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I have made an item database that takes keyed values from a database script then assigns them to an item class, then stores that item class in a List variable.

This works fine but I have come across something that I see as potentially troublesome. For every unique effect, I have to make another keyed value and apply it to all the existing collections in the database.

I want to make it such that an item can hold only 6 special values(physical damage, magical damage, armor, heal, etc) but with this method, I don't know how to tell the script which value goes to which special effect.

Below is a template item from the database file. I use GRFON for this. See how I have written down all the possible damage types but for special values, I made 7 only with 6 of them being generic. The damage types can easily be assigned but when it comes to the special values, I have a hard time assigning magnitudes to special effects.

{
iD: 0
name: Template
category: Null
type: Null
subtype: Null
values: {
    physical: 0, magical: 0, hot: 0, cold: 0, electric: 0, dark: 0 }
specialvals: {
    spMag1: 0, spMag2: 0, spMag3: 0, spMag4: 0, spMag5: 0, spMag6: 0, spDuration: 0 }
special: none .
properties: {
    mass: 0, durability: 0, maxdurability: 0, charge: 0, maxcharge: 0, accuracy: 0, useRate: 0, reloadRate: 0, range: 0 }
description: This is a template item.
equippable: 0
usable: 0
stackable: 0
maxStacks: 1
count: 0
rarity: 0
price: 0
uID: template
}
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  • \$\begingroup\$ Do I see it correctly that the specialvals.spMag1, specialvals.spMag2 etc. attributes mean something different for different items and what exactly they mean depends on the type of subtype of the item? \$\endgroup\$ – Philipp Feb 2 '18 at 12:46
  • \$\begingroup\$ Yes, I gave them generic names because they don't represent one fixed effect unlike the damage types. \$\endgroup\$ – Aeiou Feb 2 '18 at 13:00
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Having variables in data structures which mean different things in different contexts is an anti-pattern. It easily leads to a lot of confusion.

What you could do instead is to store these in a list of key-value pairs.

The JSON representation would look like that in JSON:

specialvals: [
    { key: "fireaura_range", value: 30 },
    { key: "fireaura_duration", value: 10 },
    { key: "radioactivity", value: 10 },        
    { key: "considered_contraband_during_smuggling_quest", value: 1 },
    { key: "tastefulness_in_soup_receipt", value: -590 },
]

On the C# layer, you would either represent this with a Dictionary<String, Int32>.

When your item database is an SQL database, then these special values would be stored in a database table separated from the items table with 3 columns ItemID, key and value with the primary key being ItemId and key.


A completely different approach would be a component-based architecture.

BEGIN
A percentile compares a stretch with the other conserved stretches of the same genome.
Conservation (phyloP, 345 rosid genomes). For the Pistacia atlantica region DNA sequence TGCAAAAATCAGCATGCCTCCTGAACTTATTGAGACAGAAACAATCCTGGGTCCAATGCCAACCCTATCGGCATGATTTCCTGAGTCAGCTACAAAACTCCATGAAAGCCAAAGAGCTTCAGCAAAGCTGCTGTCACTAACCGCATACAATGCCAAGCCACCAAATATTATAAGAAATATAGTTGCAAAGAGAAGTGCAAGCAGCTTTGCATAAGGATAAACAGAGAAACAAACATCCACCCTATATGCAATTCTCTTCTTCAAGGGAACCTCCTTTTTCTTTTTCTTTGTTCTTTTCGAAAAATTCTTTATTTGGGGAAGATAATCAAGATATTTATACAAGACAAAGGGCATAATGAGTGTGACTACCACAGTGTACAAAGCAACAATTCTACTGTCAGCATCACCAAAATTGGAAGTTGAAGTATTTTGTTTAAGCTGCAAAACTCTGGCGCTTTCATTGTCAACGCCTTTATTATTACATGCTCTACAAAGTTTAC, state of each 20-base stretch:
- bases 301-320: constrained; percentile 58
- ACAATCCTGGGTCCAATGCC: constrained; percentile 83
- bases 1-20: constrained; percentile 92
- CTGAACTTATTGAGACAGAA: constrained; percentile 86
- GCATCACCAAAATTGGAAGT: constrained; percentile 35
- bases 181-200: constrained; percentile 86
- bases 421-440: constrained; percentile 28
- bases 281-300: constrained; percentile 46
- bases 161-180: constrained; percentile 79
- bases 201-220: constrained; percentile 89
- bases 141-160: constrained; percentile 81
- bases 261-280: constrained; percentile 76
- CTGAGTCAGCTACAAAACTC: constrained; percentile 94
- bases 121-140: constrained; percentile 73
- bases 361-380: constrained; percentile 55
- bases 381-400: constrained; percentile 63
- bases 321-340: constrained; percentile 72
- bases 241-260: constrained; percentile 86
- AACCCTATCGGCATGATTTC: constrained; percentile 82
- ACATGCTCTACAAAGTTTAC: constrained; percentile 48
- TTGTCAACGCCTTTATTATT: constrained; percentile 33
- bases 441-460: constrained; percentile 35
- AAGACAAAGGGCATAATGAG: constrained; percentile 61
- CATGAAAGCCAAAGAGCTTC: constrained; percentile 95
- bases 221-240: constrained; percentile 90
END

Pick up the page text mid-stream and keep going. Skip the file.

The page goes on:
Instead of trying to represent every possible item functionality in one class, you create a bunch of "component" classes and each item can have any number of these classes.

   components: [
       { type: "aura_damage",
         element: "fire",
         range: 30,
         duration, 10 },
       { type: "radioactive",
         radioactivity: 10 },
       { type: "soup_ingredient",
         taste: "salty",
         value: -590 },
       { type: "smuggling_quest_contraband",
         illegality: 500 }
   ]

Your item would then have a list of components with 4 entries. Each entry would be a different class which inherits from a Component base class and has the variables applicable for that type.

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  • \$\begingroup\$ I am aware of that but I figured it would make my database very large as I add more items. Is there no way to effectively(without having to make additional scripts) have some generic values used in different contexts based on the item? \$\endgroup\$ – Aeiou Feb 2 '18 at 13:20
  • \$\begingroup\$ @Aeiou I don't see how that would make your database "very large". It's not that much larger than what you already have now. The problem with generic values which mean different things based on the item is maintainability. In a year from now you won't remember anymore which variable means what for what item. \$\endgroup\$ – Philipp Feb 2 '18 at 13:24
  • \$\begingroup\$ Can you elaborate on your second approach? I don't see how I can recycle code in the second method. \$\endgroup\$ – Aeiou Feb 2 '18 at 14:00
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    \$\begingroup\$ @Aeiou Different components are used by completely different game features, so there would not be much opportunity for code reuse. If you do have any code duplication between components, you would extract that to a common base class for those components. \$\endgroup\$ – Philipp Feb 2 '18 at 14:51

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